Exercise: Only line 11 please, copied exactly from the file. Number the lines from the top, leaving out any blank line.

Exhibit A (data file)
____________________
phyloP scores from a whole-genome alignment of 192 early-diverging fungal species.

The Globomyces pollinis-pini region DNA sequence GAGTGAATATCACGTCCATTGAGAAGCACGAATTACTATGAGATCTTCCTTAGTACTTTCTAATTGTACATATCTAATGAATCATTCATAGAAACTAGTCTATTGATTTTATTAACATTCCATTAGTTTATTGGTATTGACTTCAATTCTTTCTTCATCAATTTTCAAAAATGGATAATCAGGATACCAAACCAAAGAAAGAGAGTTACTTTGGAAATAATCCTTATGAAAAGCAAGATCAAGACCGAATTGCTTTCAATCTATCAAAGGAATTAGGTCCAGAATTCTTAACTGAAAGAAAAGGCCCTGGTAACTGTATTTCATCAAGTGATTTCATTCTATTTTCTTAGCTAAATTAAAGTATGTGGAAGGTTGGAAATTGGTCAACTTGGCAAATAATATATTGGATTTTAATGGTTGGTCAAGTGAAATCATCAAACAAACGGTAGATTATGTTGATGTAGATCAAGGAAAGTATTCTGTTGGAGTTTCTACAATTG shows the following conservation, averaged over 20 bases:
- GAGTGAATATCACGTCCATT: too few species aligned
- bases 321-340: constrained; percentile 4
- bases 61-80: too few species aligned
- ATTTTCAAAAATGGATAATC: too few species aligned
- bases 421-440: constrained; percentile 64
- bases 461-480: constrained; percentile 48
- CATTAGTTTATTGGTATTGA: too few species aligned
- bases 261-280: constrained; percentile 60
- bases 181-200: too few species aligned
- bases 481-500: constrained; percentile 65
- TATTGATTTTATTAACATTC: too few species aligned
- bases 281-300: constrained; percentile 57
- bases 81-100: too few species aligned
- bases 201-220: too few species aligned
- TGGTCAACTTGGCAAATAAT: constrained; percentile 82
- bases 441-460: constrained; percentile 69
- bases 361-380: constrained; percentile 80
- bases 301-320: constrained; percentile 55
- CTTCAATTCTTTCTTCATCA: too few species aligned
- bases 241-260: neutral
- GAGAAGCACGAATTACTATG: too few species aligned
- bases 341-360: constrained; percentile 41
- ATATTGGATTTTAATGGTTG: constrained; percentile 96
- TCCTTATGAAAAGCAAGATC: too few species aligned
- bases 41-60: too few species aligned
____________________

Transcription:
- bases 181-200: too few species aligned